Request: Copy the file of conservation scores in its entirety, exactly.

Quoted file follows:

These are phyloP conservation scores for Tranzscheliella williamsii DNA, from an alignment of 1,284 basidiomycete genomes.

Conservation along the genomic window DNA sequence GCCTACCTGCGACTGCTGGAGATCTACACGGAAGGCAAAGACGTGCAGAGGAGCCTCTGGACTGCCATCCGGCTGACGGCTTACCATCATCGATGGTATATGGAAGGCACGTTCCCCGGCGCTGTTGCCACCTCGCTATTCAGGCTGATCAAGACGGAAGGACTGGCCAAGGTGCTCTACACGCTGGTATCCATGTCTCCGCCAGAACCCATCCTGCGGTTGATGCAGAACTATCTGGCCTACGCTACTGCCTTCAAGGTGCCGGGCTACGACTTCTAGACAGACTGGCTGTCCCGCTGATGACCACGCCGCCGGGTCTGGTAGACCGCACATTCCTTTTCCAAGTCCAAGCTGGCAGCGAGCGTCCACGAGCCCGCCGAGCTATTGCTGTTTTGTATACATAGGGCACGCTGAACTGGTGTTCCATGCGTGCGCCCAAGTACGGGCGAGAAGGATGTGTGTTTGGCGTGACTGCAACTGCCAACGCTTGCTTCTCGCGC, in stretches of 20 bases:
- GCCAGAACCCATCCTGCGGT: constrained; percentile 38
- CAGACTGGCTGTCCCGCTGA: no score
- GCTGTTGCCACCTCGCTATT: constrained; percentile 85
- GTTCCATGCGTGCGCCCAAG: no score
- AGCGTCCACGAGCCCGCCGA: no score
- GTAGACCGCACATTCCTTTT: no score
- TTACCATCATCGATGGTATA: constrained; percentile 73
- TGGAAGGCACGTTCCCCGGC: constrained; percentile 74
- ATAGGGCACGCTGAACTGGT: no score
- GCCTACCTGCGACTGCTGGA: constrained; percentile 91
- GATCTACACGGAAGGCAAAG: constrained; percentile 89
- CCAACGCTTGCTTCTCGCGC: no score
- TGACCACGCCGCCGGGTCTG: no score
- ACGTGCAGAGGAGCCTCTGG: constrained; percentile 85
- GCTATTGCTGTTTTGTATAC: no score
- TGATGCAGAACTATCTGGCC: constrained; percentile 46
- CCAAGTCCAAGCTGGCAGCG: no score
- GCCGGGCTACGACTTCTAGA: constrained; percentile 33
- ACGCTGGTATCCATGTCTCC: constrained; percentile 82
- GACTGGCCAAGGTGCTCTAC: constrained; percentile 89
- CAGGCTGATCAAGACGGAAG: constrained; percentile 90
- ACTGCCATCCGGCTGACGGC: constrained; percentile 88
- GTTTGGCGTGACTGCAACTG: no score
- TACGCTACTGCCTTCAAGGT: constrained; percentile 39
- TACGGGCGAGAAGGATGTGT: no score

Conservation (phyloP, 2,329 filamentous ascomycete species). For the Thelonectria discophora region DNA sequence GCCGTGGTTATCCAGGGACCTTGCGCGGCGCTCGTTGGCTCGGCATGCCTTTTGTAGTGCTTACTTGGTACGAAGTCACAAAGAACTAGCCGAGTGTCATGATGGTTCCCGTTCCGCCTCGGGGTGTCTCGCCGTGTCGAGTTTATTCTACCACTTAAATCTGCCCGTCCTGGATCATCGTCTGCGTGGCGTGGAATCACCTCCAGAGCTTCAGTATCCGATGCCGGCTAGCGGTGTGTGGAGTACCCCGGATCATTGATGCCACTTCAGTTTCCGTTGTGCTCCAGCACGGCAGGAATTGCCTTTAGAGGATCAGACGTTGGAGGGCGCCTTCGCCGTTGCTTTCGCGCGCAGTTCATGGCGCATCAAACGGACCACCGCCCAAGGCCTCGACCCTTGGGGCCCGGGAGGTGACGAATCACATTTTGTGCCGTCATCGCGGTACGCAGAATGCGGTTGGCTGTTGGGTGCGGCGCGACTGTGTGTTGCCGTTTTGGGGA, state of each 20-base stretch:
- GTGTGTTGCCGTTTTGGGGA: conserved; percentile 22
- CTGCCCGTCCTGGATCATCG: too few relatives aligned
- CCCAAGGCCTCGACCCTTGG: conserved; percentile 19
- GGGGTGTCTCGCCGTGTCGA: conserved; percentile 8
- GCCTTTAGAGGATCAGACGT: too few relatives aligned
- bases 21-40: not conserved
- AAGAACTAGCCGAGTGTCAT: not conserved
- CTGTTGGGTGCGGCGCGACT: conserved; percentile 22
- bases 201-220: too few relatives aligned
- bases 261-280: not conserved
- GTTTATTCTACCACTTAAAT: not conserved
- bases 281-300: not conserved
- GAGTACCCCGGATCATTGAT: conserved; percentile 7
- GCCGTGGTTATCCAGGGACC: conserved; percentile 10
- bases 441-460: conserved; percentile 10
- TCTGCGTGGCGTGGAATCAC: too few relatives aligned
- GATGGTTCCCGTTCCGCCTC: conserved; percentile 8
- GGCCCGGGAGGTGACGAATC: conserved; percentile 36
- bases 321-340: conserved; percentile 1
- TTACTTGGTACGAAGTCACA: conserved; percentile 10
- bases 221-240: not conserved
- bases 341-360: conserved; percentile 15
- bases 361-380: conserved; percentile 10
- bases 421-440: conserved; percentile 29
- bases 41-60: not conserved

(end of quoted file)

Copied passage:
These are phyloP conservation scores for Tranzscheliella williamsii DNA, from an alignment of 1,284 basidiomycete genomes.

Conservation along the genomic window DNA sequence GCCTACCTGCGACTGCTGGAGATCTACACGGAAGGCAAAGACGTGCAGAGGAGCCTCTGGACTGCCATCCGGCTGACGGCTTACCATCATCGATGGTATATGGAAGGCACGTTCCCCGGCGCTGTTGCCACCTCGCTATTCAGGCTGATCAAGACGGAAGGACTGGCCAAGGTGCTCTACACGCTGGTATCCATGTCTCCGCCAGAACCCATCCTGCGGTTGATGCAGAACTATCTGGCCTACGCTACTGCCTTCAAGGTGCCGGGCTACGACTTCTAGACAGACTGGCTGTCCCGCTGATGACCACGCCGCCGGGTCTGGTAGACCGCACATTCCTTTTCCAAGTCCAAGCTGGCAGCGAGCGTCCACGAGCCCGCCGAGCTATTGCTGTTTTGTATACATAGGGCACGCTGAACTGGTGTTCCATGCGTGCGCCCAAGTACGGGCGAGAAGGATGTGTGTTTGGCGTGACTGCAACTGCCAACGCTTGCTTCTCGCGC, in stretches of 20 bases:
- GCCAGAACCCATCCTGCGGT: constrained; percentile 38
- CAGACTGGCTGTCCCGCTGA: no score
- GCTGTTGCCACCTCGCTATT: constrained; percentile 85
- GTTCCATGCGTGCGCCCAAG: no score
- AGCGTCCACGAGCCCGCCGA: no score
- GTAGACCGCACATTCCTTTT: no score
- TTACCATCATCGATGGTATA: constrained; percentile 73
- TGGAAGGCACGTTCCCCGGC: constrained; percentile 74
- ATAGGGCACGCTGAACTGGT: no score
- GCCTACCTGCGACTGCTGGA: constrained; percentile 91
- GATCTACACGGAAGGCAAAG: constrained; percentile 89
- CCAACGCTTGCTTCTCGCGC: no score
- TGACCACGCCGCCGGGTCTG: no score
- ACGTGCAGAGGAGCCTCTGG: constrained; percentile 85
- GCTATTGCTGTTTTGTATAC: no score
- TGATGCAGAACTATCTGGCC: constrained; percentile 46
- CCAAGTCCAAGCTGGCAGCG: no score
- GCCGGGCTACGACTTCTAGA: constrained; percentile 33
- ACGCTGGTATCCATGTCTCC: constrained; percentile 82
- GACTGGCCAAGGTGCTCTAC: constrained; percentile 89
- CAGGCTGATCAAGACGGAAG: constrained; percentile 90
- ACTGCCATCCGGCTGACGGC: constrained; percentile 88
- GTTTGGCGTGACTGCAACTG: no score
- TACGCTACTGCCTTCAAGGT: constrained; percentile 39
- TACGGGCGAGAAGGATGTGT: no score

Conservation (phyloP, 2,329 filamentous ascomycete species). For the Thelonectria discophora region DNA sequence GCCGTGGTTATCCAGGGACCTTGCGCGGCGCTCGTTGGCTCGGCATGCCTTTTGTAGTGCTTACTTGGTACGAAGTCACAAAGAACTAGCCGAGTGTCATGATGGTTCCCGTTCCGCCTCGGGGTGTCTCGCCGTGTCGAGTTTATTCTACCACTTAAATCTGCCCGTCCTGGATCATCGTCTGCGTGGCGTGGAATCACCTCCAGAGCTTCAGTATCCGATGCCGGCTAGCGGTGTGTGGAGTACCCCGGATCATTGATGCCACTTCAGTTTCCGTTGTGCTCCAGCACGGCAGGAATTGCCTTTAGAGGATCAGACGTTGGAGGGCGCCTTCGCCGTTGCTTTCGCGCGCAGTTCATGGCGCATCAAACGGACCACCGCCCAAGGCCTCGACCCTTGGGGCCCGGGAGGTGACGAATCACATTTTGTGCCGTCATCGCGGTACGCAGAATGCGGTTGGCTGTTGGGTGCGGCGCGACTGTGTGTTGCCGTTTTGGGGA, state of each 20-base stretch:
- GTGTGTTGCCGTTTTGGGGA: conserved; percentile 22
- CTGCCCGTCCTGGATCATCG: too few relatives aligned
- CCCAAGGCCTCGACCCTTGG: conserved; percentile 19
- GGGGTGTCTCGCCGTGTCGA: conserved; percentile 8
- GCCTTTAGAGGATCAGACGT: too few relatives aligned
- bases 21-40: not conserved
- AAGAACTAGCCGAGTGTCAT: not conserved
- CTGTTGGGTGCGGCGCGACT: conserved; percentile 22
- bases 201-220: too few relatives aligned
- bases 261-280: not conserved
- GTTTATTCTACCACTTAAAT: not conserved
- bases 281-300: not conserved
- GAGTACCCCGGATCATTGAT: conserved; percentile 7
- GCCGTGGTTATCCAGGGACC: conserved; percentile 10
- bases 441-460: conserved; percentile 10
- TCTGCGTGGCGTGGAATCAC: too few relatives aligned
- GATGGTTCCCGTTCCGCCTC: conserved; percentile 8
- GGCCCGGGAGGTGACGAATC: conserved; percentile 36
- bases 321-340: conserved; percentile 1
- TTACTTGGTACGAAGTCACA: conserved; percentile 10
- bases 221-240: not conserved
- bases 341-360: conserved; percentile 15
- bases 361-380: conserved; percentile 10
- bases 421-440: conserved; percentile 29
- bases 41-60: not conserved